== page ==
Cloud Computing Vs. CDN: What’s the Difference and Which should You Prefer?

Written by
Simi

In the fight for faster website content deliverability and reduced TTL (time-to-load), two players have risen to the top:


Cloud computing and CDNs.

For the layman, these two terms are understandably vague.

What is a CDN? What is cloud computing? And, how will choosing one over the other affect your business?

Let’s take a closer look:

SERVERS

What is a CDN?

CDN stands for content delivery network. As the name implies, CDNs almost always entail multiple computers spread all over the globe to deliver you the content that you need. To gain a comprehensive understanding of what CDNs are, let’s consider the average website, how it works and why CDNs are necessary.

When you first open your browser to search for a website, a lot of things happen in the background. Let’s focus on how an actual  website reaches your end-user device; whether it be mobile, tablet or PC.

The simplest kind of website consists of just a server and a client.

The client is the website that requests the content, and the server responds with a list of, say, the noisiest whales in the world.

Let’s step the complexity of our website up a bit.

This time, let’s consider a media-heavy website like Instagram – we’ll call it Bananagram. Ours is a site that delivers the most exquisitely-produced videos and pictures of bananas from Madagascar. When a visitor gets to our exclusive website, it takes quite a while to load.

After numerous complaints and fewer returning visitors, we investigate and realize our photos tend to be incredibly large and take long to load. The longest period of time is taken to retrieve the photos from the database, we realize.

We have two options: reduce the size of the photos or reduce the time the photos take to be delivered by somehow cutting down our reliance on the database. This is where the beauty of a CDN is on full display.

 

A CDN is a network of interconnected computers that sit between our server and the browser. Its job is to store all the information that was previously requested, freeing our server from excess load.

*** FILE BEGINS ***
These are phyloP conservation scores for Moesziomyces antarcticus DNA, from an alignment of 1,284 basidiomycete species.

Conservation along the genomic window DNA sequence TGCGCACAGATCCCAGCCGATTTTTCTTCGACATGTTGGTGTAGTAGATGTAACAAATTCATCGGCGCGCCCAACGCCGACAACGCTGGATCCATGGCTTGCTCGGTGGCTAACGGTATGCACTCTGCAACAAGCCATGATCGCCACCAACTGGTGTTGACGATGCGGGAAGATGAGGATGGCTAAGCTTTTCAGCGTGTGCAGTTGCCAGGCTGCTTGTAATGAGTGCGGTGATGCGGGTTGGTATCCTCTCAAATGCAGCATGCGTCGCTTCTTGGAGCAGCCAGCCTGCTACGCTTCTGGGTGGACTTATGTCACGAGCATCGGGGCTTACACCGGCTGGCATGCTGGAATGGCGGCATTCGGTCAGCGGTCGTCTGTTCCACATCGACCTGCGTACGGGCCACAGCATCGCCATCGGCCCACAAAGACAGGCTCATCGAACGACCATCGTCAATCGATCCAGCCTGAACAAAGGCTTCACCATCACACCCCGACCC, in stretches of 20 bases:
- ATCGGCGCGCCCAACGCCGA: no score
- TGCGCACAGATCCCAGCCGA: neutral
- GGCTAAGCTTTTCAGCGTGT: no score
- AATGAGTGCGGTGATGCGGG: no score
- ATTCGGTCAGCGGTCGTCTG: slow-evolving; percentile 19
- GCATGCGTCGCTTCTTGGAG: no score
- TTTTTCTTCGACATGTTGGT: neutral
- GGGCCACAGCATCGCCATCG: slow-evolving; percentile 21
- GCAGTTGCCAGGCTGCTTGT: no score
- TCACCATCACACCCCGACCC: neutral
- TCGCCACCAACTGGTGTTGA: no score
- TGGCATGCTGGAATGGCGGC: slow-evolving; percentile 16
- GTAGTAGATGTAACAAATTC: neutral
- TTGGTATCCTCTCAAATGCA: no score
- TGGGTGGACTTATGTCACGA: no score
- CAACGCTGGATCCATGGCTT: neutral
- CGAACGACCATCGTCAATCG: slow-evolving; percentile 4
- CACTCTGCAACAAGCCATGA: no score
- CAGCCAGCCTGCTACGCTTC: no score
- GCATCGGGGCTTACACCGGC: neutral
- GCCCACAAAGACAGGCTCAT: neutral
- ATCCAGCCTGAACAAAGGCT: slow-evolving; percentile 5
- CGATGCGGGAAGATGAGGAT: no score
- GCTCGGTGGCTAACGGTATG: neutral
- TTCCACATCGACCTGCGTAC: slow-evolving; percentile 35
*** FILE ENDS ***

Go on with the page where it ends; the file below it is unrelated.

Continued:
For example, let’s say you want to see videos of how those bananas manage to be of such high quality. Here, the browser doesn’t communicate to our server directly. The request passes through the CDN; then, the CDN talks to the server. The server will then return a response to the CDN server, which stores the information on its own. When someone requests the same information again, the CDN server just returns the response it had previously stored. This process is referred to as ‘caching.’ You should be able to guess that this will be a lot quicker.

The ‘network’ in CDN refers to the fact that there isn’t just one computer, but hundreds all over the globe. When a person makes a request, the one closest to them will respond, in order to reduce latency.

What is cloud computing?

Cloud computing has become pervasive thanks to faster internet speeds and rapidly improving computer architecture. It can be defined simply as the delivery of computer services over the internet. This includes servers, databases, software, networking and intelligence.

Since its conception, many have touted cloud computing as nothing more than a buzzword penned by sly marketers. However, its impact has been so significant, it literally defines the modern internet as we know it.